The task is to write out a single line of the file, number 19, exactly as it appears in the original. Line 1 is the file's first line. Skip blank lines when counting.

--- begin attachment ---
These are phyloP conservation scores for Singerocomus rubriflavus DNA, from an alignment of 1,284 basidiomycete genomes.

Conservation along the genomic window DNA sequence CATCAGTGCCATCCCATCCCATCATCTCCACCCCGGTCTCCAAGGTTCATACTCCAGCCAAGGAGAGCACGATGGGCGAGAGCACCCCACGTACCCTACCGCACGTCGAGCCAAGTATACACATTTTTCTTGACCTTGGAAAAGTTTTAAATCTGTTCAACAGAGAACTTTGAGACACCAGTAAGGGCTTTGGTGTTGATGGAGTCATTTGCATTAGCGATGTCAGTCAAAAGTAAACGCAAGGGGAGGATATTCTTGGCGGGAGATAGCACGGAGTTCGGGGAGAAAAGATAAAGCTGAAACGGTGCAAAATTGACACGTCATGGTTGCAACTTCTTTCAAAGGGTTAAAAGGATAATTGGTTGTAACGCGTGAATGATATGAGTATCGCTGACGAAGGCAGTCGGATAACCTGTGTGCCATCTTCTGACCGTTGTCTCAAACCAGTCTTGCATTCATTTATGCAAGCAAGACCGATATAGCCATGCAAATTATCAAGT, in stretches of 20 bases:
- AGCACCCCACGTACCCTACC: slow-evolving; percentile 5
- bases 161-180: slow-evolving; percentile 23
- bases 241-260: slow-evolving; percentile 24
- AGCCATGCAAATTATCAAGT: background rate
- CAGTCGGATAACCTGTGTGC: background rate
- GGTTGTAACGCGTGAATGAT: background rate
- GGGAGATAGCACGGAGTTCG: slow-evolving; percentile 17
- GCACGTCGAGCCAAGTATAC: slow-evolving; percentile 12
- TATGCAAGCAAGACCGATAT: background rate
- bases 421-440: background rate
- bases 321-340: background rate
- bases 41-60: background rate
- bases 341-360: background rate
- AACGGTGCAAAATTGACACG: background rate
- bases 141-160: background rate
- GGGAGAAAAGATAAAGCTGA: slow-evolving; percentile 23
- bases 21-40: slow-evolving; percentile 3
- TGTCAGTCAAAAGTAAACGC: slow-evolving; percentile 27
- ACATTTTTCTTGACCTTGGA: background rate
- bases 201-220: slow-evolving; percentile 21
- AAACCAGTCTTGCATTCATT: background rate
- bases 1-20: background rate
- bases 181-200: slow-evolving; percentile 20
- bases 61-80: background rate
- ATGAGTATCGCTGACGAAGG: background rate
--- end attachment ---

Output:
- bases 21-40: slow-evolving; percentile 3